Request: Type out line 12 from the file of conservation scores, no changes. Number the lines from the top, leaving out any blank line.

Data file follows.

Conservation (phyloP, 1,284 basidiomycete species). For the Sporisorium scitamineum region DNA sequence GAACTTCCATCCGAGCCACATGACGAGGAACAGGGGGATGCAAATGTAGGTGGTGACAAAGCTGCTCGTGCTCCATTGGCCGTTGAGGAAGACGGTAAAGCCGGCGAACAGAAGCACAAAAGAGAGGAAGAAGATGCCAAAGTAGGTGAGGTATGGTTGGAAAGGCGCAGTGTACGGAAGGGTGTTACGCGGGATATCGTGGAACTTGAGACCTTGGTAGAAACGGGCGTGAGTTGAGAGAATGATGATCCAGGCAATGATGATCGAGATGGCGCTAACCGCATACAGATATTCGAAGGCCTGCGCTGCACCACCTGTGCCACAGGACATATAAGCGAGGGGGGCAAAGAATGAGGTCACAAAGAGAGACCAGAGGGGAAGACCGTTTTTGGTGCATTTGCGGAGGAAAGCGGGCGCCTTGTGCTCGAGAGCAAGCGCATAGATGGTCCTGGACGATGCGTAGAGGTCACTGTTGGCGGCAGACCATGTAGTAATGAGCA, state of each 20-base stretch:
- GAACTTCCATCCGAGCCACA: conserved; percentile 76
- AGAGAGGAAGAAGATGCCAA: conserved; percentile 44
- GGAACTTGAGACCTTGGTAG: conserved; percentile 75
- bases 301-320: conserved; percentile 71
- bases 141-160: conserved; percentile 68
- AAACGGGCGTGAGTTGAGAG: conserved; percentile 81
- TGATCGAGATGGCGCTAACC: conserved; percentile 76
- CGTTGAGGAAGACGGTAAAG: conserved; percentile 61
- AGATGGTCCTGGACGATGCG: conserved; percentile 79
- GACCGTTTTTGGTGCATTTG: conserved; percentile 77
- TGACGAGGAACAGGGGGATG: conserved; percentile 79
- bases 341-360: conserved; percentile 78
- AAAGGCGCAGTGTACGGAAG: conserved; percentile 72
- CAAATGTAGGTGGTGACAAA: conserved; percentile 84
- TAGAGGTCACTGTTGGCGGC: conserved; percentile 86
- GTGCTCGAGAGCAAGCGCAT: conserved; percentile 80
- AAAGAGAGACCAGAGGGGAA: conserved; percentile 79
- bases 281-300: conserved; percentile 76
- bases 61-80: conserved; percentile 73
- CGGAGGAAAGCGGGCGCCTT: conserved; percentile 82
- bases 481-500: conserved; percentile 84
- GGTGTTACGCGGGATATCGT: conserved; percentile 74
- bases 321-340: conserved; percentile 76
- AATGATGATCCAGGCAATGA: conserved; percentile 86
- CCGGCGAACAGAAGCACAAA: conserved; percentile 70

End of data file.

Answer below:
- TGACGAGGAACAGGGGGATG: conserved; percentile 79